Dunning-Kruger Effect: But I’m a Great Driver

September 27, 2022

by Stephen T. Messenger

I recently rode in the car with a really bad driver. He took the corners too fast, stopped abruptly, and generally made me fear for my life. Yet, when I subtly brought up his lack of driving skills, he brushed it off as if he could be a driving instructor in his spare time.

What would cause such a bad driver to think they’re good?

The Dunning-Kruger Effect states that people routinely overestimate their own performance in areas they lack competence, and they dismiss any evidence that would prove them wrong.

In other words, everyone sees I’m terrible, but I think I’m pretty good.

This dangerous concept traps all of us. We all think we’re above average at work, as a member of society, and yes, even behind the wheel of a car. Yet 50% of us will always be below average. Am I one of them and just don’t realize it?

Maybe a more interesting part of the Dunning-Kruger Effect is the graphing of a person’s competence and confidence over time.

Base Camp

I started my new job 76 days ago. On Day Zero, my competence was the same level as the number of days I had been working here: zero. I call this base camp. I didn’t know anything, I was concerned about my lack of knowledge, and I knew that in every meeting I was literally the most clueless person in the room.

This is not a scary place to be for me. Military organizations are built around great people, and they all want to see the new boss succeed. “Be comfortable being uncomfortable.” However, my confidence in making decisions was also extremely low, and rightly so.

Mount Hubris

Fast forward two-and-a-half months and my competence is… still low. But as the saying goes, “I know enough to be dangerous.” Never has a truer statement been made. My confidence is at an all-time high.

I’ve summitted Mount Hubris. I still know only a small portion of the job, yet I’m gaining the confidence to make increasingly complex decisions. I rely on experts less and make snap decisions more based on my still-limited knowledge. This is a scary place to be.

It’s similar to a teenager driving a car after two years of licensing. They’re feeling competent, extremely confident, and curious how high that speedometer actually will go. I’ve been there.

The Valley of Despair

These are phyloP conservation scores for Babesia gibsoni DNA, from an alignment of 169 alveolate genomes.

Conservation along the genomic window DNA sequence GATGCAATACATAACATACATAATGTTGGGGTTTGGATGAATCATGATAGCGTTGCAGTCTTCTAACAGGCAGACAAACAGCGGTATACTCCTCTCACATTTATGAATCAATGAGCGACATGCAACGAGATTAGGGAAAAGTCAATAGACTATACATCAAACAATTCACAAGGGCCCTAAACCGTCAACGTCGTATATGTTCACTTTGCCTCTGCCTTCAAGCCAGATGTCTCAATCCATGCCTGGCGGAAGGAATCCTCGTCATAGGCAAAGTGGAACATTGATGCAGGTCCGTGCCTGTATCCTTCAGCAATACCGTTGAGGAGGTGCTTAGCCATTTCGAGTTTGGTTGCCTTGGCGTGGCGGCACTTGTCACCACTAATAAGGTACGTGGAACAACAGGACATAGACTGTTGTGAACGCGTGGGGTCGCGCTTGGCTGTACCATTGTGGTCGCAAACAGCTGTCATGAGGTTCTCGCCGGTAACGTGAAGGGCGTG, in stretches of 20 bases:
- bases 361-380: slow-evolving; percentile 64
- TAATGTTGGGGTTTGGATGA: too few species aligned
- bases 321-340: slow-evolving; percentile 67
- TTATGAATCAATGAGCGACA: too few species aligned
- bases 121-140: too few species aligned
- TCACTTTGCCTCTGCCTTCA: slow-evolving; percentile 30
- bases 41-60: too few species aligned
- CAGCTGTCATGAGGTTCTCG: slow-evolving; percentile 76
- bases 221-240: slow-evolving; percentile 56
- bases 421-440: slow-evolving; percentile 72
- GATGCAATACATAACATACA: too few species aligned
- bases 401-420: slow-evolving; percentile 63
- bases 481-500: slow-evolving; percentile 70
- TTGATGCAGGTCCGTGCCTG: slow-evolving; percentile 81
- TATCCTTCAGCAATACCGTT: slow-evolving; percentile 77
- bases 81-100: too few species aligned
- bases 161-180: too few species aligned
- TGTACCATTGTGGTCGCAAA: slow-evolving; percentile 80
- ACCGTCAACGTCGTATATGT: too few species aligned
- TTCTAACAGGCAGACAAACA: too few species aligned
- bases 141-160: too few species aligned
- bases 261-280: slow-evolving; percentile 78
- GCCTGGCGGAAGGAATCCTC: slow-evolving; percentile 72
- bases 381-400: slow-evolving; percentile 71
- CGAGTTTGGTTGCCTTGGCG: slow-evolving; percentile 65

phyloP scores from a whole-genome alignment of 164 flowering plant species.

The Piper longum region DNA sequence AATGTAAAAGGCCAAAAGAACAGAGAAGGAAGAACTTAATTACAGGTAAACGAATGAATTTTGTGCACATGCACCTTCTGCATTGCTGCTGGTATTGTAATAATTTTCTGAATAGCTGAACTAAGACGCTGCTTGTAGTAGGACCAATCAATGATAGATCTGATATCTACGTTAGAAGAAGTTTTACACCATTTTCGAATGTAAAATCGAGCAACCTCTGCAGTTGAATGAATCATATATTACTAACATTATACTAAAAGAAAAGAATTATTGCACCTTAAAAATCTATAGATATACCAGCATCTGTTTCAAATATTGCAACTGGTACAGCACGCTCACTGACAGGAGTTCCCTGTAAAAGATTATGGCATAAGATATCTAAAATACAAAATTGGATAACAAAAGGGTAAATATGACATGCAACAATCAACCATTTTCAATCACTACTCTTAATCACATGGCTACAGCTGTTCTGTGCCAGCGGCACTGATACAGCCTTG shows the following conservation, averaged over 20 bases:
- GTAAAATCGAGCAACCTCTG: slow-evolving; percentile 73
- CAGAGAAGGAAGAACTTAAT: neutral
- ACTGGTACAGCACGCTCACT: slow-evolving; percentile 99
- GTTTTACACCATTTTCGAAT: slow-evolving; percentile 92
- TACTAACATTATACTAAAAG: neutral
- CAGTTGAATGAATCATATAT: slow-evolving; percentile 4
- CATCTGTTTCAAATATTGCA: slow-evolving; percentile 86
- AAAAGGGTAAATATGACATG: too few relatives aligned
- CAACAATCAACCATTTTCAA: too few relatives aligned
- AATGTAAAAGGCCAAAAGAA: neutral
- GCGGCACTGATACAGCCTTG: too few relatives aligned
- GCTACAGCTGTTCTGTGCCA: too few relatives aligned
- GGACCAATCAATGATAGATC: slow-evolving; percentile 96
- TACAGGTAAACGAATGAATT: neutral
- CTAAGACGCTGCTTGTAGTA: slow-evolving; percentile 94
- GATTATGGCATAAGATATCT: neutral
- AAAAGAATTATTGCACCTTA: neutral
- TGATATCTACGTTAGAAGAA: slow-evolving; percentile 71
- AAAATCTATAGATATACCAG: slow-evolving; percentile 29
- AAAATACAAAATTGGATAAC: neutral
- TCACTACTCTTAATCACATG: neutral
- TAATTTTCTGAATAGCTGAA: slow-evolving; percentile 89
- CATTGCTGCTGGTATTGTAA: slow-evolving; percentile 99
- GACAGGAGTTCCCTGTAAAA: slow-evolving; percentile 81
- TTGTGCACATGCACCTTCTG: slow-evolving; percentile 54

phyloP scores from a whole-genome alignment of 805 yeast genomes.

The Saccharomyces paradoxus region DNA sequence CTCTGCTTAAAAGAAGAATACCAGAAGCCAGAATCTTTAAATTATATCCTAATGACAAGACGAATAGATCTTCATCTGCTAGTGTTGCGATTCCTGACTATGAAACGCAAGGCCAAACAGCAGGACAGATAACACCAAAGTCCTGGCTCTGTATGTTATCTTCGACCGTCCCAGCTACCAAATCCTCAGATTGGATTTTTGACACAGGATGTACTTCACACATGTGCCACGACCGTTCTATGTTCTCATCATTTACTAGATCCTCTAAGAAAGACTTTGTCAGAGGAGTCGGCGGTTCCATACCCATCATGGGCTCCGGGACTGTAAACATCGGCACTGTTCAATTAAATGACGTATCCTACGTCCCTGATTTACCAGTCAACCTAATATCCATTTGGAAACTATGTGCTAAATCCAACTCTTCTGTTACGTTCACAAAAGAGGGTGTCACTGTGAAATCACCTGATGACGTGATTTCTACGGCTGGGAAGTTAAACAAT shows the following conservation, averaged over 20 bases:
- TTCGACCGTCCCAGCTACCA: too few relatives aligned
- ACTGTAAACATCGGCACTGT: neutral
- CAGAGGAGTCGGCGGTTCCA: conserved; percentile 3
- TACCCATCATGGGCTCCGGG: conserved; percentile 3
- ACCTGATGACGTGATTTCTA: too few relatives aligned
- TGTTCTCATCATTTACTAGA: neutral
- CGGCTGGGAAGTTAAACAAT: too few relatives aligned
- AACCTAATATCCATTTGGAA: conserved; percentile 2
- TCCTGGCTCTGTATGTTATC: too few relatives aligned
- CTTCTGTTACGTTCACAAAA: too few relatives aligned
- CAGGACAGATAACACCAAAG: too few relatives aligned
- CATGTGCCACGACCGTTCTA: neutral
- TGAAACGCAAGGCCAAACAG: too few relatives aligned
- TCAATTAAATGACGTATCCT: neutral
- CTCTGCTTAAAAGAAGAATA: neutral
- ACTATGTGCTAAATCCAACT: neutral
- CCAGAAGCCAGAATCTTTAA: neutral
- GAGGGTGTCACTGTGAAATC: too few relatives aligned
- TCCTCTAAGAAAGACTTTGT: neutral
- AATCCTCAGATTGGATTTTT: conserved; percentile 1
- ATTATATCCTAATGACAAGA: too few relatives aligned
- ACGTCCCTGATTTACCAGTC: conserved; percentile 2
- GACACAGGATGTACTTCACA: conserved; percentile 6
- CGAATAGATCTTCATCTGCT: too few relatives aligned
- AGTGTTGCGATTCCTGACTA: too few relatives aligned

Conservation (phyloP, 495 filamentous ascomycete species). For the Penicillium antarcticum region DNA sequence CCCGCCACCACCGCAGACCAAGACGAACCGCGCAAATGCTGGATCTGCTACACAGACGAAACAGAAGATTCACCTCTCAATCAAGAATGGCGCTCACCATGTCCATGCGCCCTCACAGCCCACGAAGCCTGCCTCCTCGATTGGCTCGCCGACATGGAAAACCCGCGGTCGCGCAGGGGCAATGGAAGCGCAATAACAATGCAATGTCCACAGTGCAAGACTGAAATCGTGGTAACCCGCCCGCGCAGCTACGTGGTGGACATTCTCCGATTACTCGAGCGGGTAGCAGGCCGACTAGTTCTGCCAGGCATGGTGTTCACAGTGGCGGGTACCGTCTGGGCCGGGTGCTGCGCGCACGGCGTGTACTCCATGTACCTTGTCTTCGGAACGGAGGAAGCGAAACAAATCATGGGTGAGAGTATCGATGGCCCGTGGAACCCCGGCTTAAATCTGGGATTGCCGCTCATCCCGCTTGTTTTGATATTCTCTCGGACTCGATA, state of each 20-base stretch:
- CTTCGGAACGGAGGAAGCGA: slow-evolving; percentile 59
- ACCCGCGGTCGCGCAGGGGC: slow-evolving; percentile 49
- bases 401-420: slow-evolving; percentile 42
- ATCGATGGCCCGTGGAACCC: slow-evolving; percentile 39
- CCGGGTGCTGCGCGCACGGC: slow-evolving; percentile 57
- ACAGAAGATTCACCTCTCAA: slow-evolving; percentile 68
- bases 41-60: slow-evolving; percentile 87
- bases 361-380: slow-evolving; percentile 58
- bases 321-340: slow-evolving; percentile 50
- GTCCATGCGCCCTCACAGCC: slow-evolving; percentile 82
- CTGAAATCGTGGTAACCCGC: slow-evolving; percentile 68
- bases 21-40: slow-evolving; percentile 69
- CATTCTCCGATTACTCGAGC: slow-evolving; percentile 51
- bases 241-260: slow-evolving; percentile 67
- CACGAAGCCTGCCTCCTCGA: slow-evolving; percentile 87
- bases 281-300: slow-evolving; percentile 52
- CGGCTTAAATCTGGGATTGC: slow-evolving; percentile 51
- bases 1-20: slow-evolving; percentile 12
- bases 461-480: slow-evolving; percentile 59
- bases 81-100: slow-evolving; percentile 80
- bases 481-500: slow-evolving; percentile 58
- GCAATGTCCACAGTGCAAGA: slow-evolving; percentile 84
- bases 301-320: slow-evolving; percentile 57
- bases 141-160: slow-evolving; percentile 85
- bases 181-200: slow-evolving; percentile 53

What happens next is an incident that forces us to descend the mountain. For a new driver, it’s a fender bender. For a leader, it’s a failed decision.

Good leaders know they need to change at this point, and they descend Mount Hubris embarrassed. They didn’t know as much as they thought and enter the Valley of Despair. They realize there’s still so much left to learn.

I haven’t reached this point yet, but it could happen any day now. When it does, I guarantee my self-confidence will be shattered and my decision-making will be significantly more conservative for a while afterward.

The Path of Enlightenment

It’s a leader’s responsibility to acknowledge that they have more to learn, and their journey is just beginning. Only then will a leader continue to grow in competence and confidence at an equal rate.

We need leaders who understand that they don’t know everything and aren’t afraid to ask questions. We need leaders who ask for recommendations from their team for every decision. We need leaders who are not standing on Mount Hubris thinking they know everything.

In this new job of mine, I’ve challenged myself to “dampen the sine wave.” I want to take the irrational spike in confidence at the beginning of my job, and turn it into a steady, upwards slope of competence and confidence over time and remain on the slope of enlightenment.

Ways to go about this:

  • Be curious. Continue to ask questions to experts and grow your knowledge
  • Trust others. Leaders have smart people working with them. Use them!
  • Empower teams. If you’re making every decision, congrats! You’ve summitted Mount Hubris
  • Be humble. It’s okay to ask others for help, advice, or feedback. We’re in this together

Learning Never Stops

We need leaders with less hubris and more curiosity; leaders who are willing to learn continuously and leverage their great people for the good of the organization. We were not meant to lead alone. That’s why leaders have followers.

Believe me, your people will thank you for your slow ascent up the path of enlightenment. After all, not all of us are the best drivers on the road.

Lead well!

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